Typically, when people think of visiting a chiropractor, it's because they feel like they've "thrown their back out" or if they have chronic pain because of an auto accident. However, there are actually a wide array of conditions that can be addressed using chiropractic modalities, many of which might seem counterintuitive at first glance.
The first thing to understand about chiropractic is that its primary objective is to treat the spine. The second thing to understand is alterations in the structure and function of the spine -- even minor -- can impact just about anything else in the body.
For example, much of the innervation to the digestive organs, such as the liver and pancreas, comes from parasympathetic nerve fibers that exit the spine in the cranial (head) and sacral (pelvic) regions of the body. If the function of those nerves is hindered by stress, tension or a subluxation, this could impact the normal functioning of those organs.
Many chiropractors also have nutritional counseling in their scope of practice and will make recommendations for dietary supplements as well as testing to evaluate nutritional status.
This long list of capabilities could make one wonder when they should use the services of a chiropractor. Before trying to answer such a question, however, it's important to determine what the chiropractor can actually do.
Services of a Chiropractor
While it seems like a simple and straightforward question, this doesn't always lead to a simple answer.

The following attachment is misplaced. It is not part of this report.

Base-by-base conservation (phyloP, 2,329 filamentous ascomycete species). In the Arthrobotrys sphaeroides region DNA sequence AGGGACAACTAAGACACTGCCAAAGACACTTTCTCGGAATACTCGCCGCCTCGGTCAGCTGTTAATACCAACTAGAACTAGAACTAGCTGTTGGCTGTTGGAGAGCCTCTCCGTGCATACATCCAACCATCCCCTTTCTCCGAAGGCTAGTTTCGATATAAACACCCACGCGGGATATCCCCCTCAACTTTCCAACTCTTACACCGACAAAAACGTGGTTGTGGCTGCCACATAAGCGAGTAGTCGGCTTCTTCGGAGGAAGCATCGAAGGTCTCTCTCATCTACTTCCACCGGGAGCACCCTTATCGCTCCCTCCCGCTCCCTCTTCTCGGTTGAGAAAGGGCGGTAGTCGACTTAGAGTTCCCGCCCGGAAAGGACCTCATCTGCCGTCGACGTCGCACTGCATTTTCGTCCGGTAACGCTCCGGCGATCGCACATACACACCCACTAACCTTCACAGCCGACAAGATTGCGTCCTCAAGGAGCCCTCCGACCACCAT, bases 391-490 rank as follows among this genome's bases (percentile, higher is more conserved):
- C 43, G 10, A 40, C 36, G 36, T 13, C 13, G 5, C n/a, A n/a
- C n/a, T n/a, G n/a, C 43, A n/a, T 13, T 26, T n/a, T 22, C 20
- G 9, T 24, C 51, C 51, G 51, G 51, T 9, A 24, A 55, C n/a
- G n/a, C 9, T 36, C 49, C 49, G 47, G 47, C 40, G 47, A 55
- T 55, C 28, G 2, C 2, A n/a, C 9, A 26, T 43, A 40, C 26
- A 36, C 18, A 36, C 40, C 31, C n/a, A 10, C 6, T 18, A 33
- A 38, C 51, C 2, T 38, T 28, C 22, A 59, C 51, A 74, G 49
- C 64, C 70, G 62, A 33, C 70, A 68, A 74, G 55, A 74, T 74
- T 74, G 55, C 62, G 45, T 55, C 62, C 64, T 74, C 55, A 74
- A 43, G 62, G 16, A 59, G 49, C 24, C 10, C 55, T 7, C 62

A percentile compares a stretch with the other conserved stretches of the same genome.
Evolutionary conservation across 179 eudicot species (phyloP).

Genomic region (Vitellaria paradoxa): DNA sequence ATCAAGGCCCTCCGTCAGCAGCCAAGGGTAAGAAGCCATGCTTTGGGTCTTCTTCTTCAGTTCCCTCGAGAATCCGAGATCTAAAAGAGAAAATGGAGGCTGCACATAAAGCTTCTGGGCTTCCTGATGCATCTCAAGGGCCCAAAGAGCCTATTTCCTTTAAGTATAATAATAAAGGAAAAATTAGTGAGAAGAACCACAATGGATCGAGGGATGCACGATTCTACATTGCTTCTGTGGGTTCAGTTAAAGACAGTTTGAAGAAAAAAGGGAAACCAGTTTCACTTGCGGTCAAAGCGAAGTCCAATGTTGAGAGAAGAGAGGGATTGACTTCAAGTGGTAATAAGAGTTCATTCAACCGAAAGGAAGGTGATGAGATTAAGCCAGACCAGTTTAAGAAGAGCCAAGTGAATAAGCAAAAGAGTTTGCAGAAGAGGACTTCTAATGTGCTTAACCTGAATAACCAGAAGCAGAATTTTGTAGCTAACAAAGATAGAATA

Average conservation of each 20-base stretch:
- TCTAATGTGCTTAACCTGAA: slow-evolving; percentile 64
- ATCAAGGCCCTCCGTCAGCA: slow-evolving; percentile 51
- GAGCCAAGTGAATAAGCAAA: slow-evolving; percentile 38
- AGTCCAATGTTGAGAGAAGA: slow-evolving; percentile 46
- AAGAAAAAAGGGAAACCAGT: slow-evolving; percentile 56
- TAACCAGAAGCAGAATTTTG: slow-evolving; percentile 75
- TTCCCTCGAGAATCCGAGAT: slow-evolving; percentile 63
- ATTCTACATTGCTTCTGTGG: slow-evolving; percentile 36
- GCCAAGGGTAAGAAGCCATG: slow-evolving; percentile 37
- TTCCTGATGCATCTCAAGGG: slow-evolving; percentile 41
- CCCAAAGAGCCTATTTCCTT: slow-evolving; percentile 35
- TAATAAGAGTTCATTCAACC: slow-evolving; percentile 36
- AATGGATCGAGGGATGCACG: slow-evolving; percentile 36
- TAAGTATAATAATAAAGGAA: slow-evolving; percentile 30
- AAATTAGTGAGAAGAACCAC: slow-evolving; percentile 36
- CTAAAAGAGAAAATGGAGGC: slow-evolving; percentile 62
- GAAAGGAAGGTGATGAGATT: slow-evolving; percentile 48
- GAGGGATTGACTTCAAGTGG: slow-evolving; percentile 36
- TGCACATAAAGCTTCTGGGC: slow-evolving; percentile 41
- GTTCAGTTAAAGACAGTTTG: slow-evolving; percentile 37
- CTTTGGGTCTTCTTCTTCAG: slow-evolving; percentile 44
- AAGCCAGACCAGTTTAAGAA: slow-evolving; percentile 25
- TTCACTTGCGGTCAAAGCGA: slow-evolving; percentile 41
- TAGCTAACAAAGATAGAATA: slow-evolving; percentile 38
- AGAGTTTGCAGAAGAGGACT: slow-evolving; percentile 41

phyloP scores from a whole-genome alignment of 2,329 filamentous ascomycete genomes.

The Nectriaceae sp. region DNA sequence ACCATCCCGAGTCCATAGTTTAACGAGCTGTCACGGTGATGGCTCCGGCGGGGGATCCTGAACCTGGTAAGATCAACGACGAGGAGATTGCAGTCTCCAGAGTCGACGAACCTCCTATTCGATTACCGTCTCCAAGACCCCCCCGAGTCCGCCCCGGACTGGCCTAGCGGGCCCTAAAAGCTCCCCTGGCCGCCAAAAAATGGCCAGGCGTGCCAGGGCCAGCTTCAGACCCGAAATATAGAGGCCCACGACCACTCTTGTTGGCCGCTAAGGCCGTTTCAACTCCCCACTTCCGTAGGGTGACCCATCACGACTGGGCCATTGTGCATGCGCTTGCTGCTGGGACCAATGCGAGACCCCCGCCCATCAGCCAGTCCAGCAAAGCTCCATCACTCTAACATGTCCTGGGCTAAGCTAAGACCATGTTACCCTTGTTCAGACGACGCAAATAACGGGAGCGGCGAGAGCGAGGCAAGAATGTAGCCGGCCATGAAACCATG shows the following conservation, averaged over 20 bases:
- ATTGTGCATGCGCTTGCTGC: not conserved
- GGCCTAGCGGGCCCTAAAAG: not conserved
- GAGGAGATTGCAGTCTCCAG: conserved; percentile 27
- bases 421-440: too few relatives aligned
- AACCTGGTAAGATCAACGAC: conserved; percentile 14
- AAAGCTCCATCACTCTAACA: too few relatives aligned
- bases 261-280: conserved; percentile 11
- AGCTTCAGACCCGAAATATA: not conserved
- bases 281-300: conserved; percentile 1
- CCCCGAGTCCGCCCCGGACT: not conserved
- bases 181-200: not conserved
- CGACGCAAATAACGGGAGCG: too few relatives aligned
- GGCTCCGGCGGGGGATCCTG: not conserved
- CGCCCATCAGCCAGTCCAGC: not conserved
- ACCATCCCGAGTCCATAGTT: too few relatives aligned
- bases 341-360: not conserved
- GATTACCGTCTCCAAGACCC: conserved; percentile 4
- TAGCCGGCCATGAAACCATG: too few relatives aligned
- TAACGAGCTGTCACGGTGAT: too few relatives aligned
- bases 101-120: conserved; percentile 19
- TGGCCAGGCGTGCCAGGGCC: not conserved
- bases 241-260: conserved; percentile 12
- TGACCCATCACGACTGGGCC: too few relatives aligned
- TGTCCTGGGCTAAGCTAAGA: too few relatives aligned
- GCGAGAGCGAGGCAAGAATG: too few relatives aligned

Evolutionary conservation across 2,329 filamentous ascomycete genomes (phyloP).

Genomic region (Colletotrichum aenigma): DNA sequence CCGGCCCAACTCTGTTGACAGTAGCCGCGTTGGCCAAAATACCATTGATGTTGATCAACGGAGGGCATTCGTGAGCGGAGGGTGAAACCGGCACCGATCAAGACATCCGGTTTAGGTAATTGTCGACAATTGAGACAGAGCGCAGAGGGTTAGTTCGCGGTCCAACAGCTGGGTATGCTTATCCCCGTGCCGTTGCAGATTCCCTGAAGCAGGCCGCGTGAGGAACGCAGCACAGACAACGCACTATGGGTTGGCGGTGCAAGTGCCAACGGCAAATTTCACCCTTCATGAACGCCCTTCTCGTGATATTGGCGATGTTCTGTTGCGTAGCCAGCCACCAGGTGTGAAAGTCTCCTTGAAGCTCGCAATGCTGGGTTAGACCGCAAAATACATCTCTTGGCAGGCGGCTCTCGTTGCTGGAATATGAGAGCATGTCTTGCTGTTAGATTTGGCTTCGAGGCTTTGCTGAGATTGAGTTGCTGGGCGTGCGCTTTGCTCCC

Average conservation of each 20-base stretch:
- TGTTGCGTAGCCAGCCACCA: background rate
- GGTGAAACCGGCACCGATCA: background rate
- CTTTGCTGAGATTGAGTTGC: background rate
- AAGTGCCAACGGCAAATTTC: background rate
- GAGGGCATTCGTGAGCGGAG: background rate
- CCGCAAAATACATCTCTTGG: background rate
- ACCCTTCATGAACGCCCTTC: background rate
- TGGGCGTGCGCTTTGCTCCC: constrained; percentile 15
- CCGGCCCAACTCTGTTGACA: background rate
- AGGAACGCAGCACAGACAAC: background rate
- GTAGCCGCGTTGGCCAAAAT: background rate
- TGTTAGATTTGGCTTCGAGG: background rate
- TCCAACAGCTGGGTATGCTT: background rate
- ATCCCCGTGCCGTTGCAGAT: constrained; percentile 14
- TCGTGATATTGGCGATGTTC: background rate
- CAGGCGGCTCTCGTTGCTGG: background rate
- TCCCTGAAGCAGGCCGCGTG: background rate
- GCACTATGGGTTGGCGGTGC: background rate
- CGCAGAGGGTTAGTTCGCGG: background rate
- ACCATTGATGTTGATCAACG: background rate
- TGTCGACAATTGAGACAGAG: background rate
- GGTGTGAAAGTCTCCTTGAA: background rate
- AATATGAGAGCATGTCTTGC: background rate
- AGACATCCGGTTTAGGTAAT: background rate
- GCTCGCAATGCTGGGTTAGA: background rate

Chiropractors, just like any group of professionals, vary widely in terms of their training, experience and personal philosophy. While some chiropractors do work primarily hands-on administering spinal adjustments, there are a whole host of other treatment modalities which may be incorporated.
Some chiropractors, such as those which practice network spinal analysis, may employ very subtle and low-impact contacts to the spine as a more gentle approach. Some may use biofeedback techniques, specific exercises, cold laser therapy, kinesio-taping and traction machines.
Does chiropractic work?
This is another understandable, yet somewhat misguided question. The simplest answer is yes -- in some cases and in certain situations. But this is no different than any other medical or healing modality.
It really all depends on finding your own personal philosophy about health and finding a practitioner whom you trust and can see yourself working with over the long term. The important thing isn't to throw out the baby with the bath water and completely write off the whole field of chiropractic (or any other field for that matter) simply because a particular practitioner was unable to help or gave you a particular impression.
Generally, the popularity and history of the field shows its methods are workable and likely to be a good option for any sort of back, neck or shoulder discomfort. However, chiropractic can certainly be an aid in a much wider range of conditions, from impaired digestive function, to chronic inflammation and even mood disorders.
Explore the options with your primary care physician and, if interested, sit down with a chiropractor for a consultation to discuss your symptoms and their plan to treat them. As you should with any doctor or medical treatment, get all your questions answered to make the best decision.
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